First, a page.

The Easiest Way to Take on a Whole Foods Diet

Wanna start eating clean but don’t know where to get started? We’ve got you covered with some of our favorite hacks for eating whole foods.

As the new year floods our Instagrams with healthy food inspo and Whole 30-ers gleefully marking their milestones, it’s hard to not feel inspired and have our interest (and maybe appetite) piqued at what all the fuss is about. After all, many of us want to eat whole foods. But despite the deceptively simple term, making the transition to full-on whole food eating can be daunting.  For starters, what exactly constitutes a “whole food”? And what does it mean to eat a whole food diet? If you’ve been curious and feeling inspired to take the leap of food faith, we're breaking down what the diet is and how you can kickstart your own healthy, whole food journey.

What Defines a Whole Food?

Basically, it’s anything that is unprocessed, unrefined, and as close to its natural state as possible—meaning the way it’s found in the ground, on a tree, or in the ocean is pretty dang close to what it looks like on your plate. Most fruits, veggies, nuts, and meats fall into this category. Some grains and legumes, like peas and lentils, are also considered whole foods. What you won’t find in a whole food is chemicals, food dyes, flavor additives, or preservatives. To get this untouched version of food, you often have to prepare the meal or snack yourself. Most processing happens at manufacturing plants where salts, sugar, oils, and preservatives are added to foods to extend their shelf life and make prepackaged foods more accessible for the masses. In addition to adding some of these unnecessary and harmful ingredients, processed and refined foods are also often stripped of some nutrient-rich properties like fiber and water, making them even harder on the body to digest. With a few exceptions, most foods that come wrapped in a package, bag, or box have been processed on some level. That said, not all processing is bad. After all, we process foods ourselves when we make meals at home by blending, mixing, and mashing. The difference is that when we handle food at home, we have more control over what we choose to use and can make smarter choices that align to a whole food diet. (A good example is cutting sugar intake or swapping white, refined sugar for raw coconut sugar, which has less harmful properties.) Fresh fruit and vegetables on a white table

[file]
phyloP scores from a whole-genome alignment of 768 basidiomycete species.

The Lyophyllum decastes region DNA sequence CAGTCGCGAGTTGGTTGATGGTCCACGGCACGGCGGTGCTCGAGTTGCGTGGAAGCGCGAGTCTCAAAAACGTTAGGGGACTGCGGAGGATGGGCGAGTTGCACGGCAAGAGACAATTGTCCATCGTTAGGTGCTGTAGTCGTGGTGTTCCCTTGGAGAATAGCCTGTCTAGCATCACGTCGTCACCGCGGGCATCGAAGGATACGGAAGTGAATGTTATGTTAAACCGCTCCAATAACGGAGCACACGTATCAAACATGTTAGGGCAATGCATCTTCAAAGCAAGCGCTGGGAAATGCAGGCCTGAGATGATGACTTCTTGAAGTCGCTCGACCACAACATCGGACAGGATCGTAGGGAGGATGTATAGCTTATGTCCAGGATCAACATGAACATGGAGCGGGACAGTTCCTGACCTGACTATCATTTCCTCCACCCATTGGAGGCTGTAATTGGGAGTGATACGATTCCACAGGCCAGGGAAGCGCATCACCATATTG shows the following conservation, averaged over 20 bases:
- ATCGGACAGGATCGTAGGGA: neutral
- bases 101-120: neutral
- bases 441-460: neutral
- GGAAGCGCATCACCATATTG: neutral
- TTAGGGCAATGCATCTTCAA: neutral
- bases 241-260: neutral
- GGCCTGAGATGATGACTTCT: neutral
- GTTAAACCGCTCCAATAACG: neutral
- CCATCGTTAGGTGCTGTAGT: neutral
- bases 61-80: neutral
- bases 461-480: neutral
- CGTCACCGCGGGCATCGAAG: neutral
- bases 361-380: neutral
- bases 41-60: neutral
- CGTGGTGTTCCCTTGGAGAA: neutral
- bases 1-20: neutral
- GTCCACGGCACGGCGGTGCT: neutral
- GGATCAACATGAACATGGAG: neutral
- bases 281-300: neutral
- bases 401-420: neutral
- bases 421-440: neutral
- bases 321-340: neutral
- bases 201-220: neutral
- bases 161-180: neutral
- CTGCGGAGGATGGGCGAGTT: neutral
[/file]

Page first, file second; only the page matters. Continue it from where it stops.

Making Time for Whole Foods  

But the amount of time and prep work that goes into maintaining a whole food diet can be a little stress-inducing for some, especially those with kiddos or anyone running tight on time. While it can definitely be harder than swinging through a drive-through or popping something frozen into the oven, there are some solid ways to make eating whole foods more manageable and accessible for all. Dedicating a day to meal prep is a great way to make whole food eating more sustainable. Simply set aside some time, throw on a good playlist or podcast, and get to chopping those veggies and fruits. You can also purchase vegetables that are already skinned or chopped to save time. Preparation is key: Planning a menu for the week (including breakfast, lunch, dinner, and a variety of snacks) makes it much easier to prep and stay on track throughout the week. Some of our favorite dishes and snacks include butter lettuce wraps, this pizza, and these fat balls.  

Whole Foods On-The-Go

For travelers and busy bees, there are always some great on-the-go options. No matter where you are, you can usually find something that won’t compromise your food goals. As the ubiquity of healthy food options and the demand for better food quality increases, many more restaurants are serving options. One of our go-to options is Chipotle, which offers a variety of great whole food ingredients that will leave your body feeling full and happy. Their Whole 30 Salad Bowl is filled with carnitas, veggie fajitas, romaine, tomato salsa, and guacamole. (You can also order it through their app, which gets tons of points for convenience.)

Good for the Gut

At the end of the day, salty, sugar-laden, and heavily dyed foods packed with preservatives may feel good in the short term as they trigger your pleasure sensors. But internally, your body has to work hard to process them and get the harmful properties out of your body as quickly as possible. This means your organs are in overdrive and you will likely be left feeling lethargic, foggy, and maybe even depressed or anxious in the aftermath. That’s not fun. The gut is sometimes referred to as the “second brain” because of the amount of whole body functions it impacts, including mood, immunity, energy, and more. If you’ve been used to a certain non-whole food diet, it will probably take some time to fully make the switch… But trust that your gut and body will feel far better than you could have ever imagined by taking the plunge!